Since high EI skills are a distinguishing characteristic between average and high-performing individuals, then the earlier these skills are developed and ingrained, the more likely High Potentials and the company are to experience success. When high potential people develop their EI skills to the fullest, the company has a cadre of competent global leaders capable of introducing new products and services, starting new businesses, and leading the integration of new acquisitions.

Managers and Supervisors:

Managers' and Supervisors' behavior and treatment of their people determine turnover and retention. They interact daily with individuals who have distinct needs, wants and expectations. Within their department and other departments, they significantly influence the attitudes, performance and satisfaction of employees. The stress of trying to lead and satisfy so many people's changing needs and expectations can be overwhelming, to say nothing of the demands from upper management. Walking that fine line of being both firm and caring at the same time causes many to feel inadequate for their role. An inadequate relationship between the employee and their direct supervisor is reported to be the cause of forty percent of turnover. Where trust is lacking, performance suffers.

Enhancing EI skills enables Supervisors and Managers to regulate their emotions and motivate themselves more effectively. This allows them to manage their own emotional turmoil effectively and demonstrate compassion and empathy for their employees. Enhanced EI skills also equip them with the courage to challenge existing thinking and processes to make necessary changes for their people. All employees want a supportive, caring Supervisor or Manager who has their best interests at heart. As a result, employees are more likely to be loyal, turning down offers from other companies to remain in a supportive environment.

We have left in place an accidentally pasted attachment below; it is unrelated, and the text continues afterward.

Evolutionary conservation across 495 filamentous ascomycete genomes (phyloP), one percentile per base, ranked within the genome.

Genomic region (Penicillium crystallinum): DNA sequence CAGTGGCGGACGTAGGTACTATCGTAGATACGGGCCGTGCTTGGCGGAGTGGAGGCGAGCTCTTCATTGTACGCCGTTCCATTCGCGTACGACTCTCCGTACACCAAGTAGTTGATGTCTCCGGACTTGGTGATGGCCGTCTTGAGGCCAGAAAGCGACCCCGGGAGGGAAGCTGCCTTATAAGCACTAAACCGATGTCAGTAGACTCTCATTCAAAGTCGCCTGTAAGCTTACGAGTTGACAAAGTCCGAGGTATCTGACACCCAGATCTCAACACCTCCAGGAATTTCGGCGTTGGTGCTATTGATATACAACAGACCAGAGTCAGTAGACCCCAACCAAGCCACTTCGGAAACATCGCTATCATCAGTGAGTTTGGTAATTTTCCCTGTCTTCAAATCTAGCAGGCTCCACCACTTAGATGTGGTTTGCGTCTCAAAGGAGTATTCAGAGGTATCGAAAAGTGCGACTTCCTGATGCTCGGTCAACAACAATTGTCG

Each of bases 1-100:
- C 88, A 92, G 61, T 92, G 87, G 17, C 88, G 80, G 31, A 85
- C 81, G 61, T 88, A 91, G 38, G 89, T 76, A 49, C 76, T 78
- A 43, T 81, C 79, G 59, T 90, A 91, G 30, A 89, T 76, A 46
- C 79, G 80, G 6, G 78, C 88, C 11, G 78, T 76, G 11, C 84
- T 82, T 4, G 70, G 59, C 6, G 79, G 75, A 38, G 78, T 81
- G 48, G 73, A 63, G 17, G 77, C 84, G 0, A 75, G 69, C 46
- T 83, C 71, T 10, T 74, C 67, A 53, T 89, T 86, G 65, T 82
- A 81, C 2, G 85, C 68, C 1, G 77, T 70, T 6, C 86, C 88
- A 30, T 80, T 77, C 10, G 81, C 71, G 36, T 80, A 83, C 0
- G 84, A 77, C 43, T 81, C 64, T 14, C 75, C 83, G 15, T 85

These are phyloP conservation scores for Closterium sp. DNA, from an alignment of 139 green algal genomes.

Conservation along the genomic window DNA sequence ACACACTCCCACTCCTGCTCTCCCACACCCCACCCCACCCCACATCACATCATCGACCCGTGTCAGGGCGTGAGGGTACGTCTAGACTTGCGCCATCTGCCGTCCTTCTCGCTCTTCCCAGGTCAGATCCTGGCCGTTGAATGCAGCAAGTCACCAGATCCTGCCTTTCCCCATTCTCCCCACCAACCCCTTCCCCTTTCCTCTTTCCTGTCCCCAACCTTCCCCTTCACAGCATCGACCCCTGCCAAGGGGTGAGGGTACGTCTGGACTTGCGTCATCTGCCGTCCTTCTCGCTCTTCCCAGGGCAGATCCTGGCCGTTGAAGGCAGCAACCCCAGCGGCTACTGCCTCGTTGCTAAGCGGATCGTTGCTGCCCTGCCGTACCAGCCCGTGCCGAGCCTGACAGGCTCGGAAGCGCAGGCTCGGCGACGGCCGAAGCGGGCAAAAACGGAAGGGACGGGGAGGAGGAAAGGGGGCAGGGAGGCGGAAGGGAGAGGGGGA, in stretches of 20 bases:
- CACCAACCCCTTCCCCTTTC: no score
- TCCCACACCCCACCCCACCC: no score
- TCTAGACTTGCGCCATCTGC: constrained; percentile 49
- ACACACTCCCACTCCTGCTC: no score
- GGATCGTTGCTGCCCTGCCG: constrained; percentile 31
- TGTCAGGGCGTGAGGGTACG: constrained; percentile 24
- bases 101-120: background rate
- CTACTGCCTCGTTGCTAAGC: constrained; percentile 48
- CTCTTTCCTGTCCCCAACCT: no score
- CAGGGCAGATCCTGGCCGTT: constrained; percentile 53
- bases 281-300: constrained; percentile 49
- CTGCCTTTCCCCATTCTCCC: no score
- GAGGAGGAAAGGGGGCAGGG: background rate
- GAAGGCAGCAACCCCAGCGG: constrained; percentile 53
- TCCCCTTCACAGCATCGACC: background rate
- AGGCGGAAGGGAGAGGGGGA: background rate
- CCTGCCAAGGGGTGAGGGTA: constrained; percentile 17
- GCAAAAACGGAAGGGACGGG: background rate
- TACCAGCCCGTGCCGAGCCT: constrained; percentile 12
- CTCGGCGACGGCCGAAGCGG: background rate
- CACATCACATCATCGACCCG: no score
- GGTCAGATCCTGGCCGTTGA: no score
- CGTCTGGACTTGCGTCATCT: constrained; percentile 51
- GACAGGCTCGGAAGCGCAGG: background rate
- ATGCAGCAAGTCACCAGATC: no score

While it's evident that developing EI skills can be extremely valuable to the individual and the organization, it's beneficial to examine actual results people have achieved. Participants in EI training programs have reported a range of 20% to 35% increase in personal productivity, 15% to 35% increased teamwork, a 20% to 40% reduction in stress and worry, and similar improvements in management of emotional reactiveness, personal motivation, creativityFree Reprint Articles, work/life balance and more. These increases can translate into positive return on investment for the organization.

Article Tags: Emotional Intelligence, Potential People

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Tailoring the art and science of Emotional Intelligence (EI) to your needs, Byron Stock focuses on results, helping individuals and organizations enhance Emotional Intelligence skills, leadership competencies and core values. Visit to learn about his practical, user-friendly techniques to enhance Emotional Intelligence skills.